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Peter Rowan

The Rock, Maltby
Friday 23 November 2007

If Peter Rowan seemed a little subdued at the Rock tonight, the blame could be directed towards one or either of the following; it had something to do with him being in the middle of a UK tour during the current British November chill, or more likely, it quite possibly had something to do with the almost comatose audience. Normally a Peter Rowan gig throws the entire room into a frenzy of rowdy choruses of Panama Red or Free Mexican Airforce, but tonight, it wasn't to be, even though it was a full house.

Kicking off with a couple of songs from the classic DUST BOWL CHILDREN album, the title song first with it's high lonesome yodelling, swiftly followed by the haunting Tumbleweed, the room soon filled with the sound of one of the most recognisable voices in the world of bluegrass music. In terms of hero status, I place Peter Rowan right up there with Townes Van Zandt and Guy Clark, although whereas these two artists forged a landscape of imagery through poetic words and music over the last four decades, Rowan is the 'voice' that very much belongs to that landscape and which has captivated audiences of Bluegrass music for the past three or four decades. 

After two of his repertoire classics to whet the Rock's appetite, he chose to entice the audience out of their shells with Panama Red throughout which I swear I saw through the corner of my eye one solitary foot tapping to the beat. I put it down to the cold. When all chorus-rousing attempts fail and the communal euphoria remains decidedly front parlour calm, then there's only one thing to do, switch to laid back mode.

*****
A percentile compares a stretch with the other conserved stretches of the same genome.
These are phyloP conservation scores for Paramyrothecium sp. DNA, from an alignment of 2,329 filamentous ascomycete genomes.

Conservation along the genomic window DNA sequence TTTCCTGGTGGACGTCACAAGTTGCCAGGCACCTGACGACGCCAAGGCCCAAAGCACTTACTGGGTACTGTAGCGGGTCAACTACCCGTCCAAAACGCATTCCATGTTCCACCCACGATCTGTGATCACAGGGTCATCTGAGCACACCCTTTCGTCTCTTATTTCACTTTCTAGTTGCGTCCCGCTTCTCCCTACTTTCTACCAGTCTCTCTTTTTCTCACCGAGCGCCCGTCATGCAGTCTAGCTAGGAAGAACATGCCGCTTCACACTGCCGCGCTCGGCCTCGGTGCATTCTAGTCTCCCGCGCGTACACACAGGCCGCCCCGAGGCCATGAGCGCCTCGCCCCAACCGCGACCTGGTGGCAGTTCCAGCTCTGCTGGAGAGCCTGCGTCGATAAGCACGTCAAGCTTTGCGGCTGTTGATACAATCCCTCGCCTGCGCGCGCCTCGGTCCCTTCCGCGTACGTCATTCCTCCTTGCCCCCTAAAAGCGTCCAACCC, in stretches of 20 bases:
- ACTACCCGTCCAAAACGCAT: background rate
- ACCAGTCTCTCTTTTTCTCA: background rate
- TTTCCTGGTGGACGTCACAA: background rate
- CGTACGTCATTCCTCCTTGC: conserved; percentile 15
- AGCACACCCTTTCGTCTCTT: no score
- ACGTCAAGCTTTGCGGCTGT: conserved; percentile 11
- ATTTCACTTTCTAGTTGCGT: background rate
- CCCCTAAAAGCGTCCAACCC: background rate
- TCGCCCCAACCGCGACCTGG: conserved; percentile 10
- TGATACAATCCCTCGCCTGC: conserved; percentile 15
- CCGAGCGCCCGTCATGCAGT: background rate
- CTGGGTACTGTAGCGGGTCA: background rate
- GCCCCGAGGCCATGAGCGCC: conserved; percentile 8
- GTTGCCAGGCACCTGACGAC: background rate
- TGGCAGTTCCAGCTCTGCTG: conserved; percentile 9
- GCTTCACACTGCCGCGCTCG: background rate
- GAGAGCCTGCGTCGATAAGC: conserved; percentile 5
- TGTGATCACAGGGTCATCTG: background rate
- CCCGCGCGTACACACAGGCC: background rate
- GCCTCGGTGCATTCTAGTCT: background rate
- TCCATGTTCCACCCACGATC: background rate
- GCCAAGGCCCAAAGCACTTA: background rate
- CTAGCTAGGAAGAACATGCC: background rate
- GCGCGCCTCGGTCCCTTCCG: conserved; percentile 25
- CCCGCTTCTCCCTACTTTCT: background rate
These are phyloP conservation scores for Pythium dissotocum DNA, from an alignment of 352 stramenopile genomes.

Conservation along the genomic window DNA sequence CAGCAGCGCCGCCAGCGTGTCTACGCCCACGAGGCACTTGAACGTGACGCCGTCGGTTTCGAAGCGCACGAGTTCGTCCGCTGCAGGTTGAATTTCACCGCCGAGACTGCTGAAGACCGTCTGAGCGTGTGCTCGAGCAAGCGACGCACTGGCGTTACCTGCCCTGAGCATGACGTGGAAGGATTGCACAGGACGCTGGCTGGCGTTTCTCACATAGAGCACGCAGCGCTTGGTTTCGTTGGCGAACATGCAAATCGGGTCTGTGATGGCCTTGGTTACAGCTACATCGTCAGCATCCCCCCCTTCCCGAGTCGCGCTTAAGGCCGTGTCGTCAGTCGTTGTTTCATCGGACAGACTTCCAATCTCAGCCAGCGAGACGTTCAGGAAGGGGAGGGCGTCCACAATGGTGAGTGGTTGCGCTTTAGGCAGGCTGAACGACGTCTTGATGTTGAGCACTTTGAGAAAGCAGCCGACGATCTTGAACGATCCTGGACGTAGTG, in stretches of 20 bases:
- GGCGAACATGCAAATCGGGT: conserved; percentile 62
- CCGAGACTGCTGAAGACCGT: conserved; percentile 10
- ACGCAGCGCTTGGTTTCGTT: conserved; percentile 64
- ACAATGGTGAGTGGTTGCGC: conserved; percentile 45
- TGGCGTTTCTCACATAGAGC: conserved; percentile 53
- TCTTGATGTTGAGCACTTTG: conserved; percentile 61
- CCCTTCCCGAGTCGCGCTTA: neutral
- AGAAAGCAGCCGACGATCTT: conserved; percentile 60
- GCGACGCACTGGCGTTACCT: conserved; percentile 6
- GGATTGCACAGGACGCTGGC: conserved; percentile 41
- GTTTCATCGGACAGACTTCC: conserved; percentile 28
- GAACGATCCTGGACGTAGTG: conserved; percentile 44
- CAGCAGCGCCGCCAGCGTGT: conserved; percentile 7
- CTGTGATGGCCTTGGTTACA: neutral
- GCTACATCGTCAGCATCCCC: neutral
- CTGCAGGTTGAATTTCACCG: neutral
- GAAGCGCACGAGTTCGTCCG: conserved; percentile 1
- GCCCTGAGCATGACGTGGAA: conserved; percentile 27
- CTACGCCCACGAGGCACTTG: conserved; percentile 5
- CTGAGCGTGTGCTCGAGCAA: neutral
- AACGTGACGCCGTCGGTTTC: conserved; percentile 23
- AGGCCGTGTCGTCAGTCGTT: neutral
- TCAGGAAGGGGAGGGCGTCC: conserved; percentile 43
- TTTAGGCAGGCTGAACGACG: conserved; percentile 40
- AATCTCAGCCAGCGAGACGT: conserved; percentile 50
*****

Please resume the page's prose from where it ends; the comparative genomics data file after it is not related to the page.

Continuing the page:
Rowan did this admirably with Walls of Time, which brought the essence of what we know as Bluegrass music to the Maltby audience, and not surprisingly, as it was after all co-written by Rowan and Bill Monroe, the creator of the genre. Having settled into a relaxed mood onstage, Rowan introduced a handful of new songs which left me puzzling over whether they were astonishingly good or strangely eccentric. The Jury is definitely out on this one at the moment. Skyscraper, My Cage and Chopping Down Trees For Jesus were at best full of ironic humour or at worst 'worryingly quirky' but enjoyable nevertheless. Of the newer songs, She Knows stood out as a potential classic Rowan song and one which I have been scouring for online since but alas to no avail.

I always place a lot of importance on the covers a song writer chooses for his set, not least to provide an insight as to what or whom the artist is listening to. Townes Van Zandt's To Live is to Fly, the Carter Family's Jimmy Brown the Newsboy and Woody Guthrie's Philadelphia Lawyer show precisely where his allegiances lie, with that of first rate American folk giants. 

For someone who has been around for so long, Peter Rowan has maintained a unique vocal delivery as well as a competent guitar picking style, and none of that has suffered as a result of the ensuing years on the road. Land of the Navajo has always been an audience favourite and features some of Rowan's Native American vocal pyrotechnics, and tonight he didn't disappoint. It's also always nice to hear the re-telling of the Free Mexican Airforce preamble, but I couldn't help feeling it was all pretty much delivered in a 'going through the motions' manner, which I can't really blame him for. I wouldn't like to have to go through that night after night either. It's almost as bad as Arlo Guthrie having to yawn through Alices Restaurant Massacree every night, year in year out.

After closing with Midnite Moonlite Rowan took a bow to some healthy applause. I'm certain that the audience were appreciative and attentive and I dare say most of them thoroughly enjoyed the performance, but the gig simply lacked atmosphere. Perhaps I expect too much.

Allan Wilkinson
Northern Sky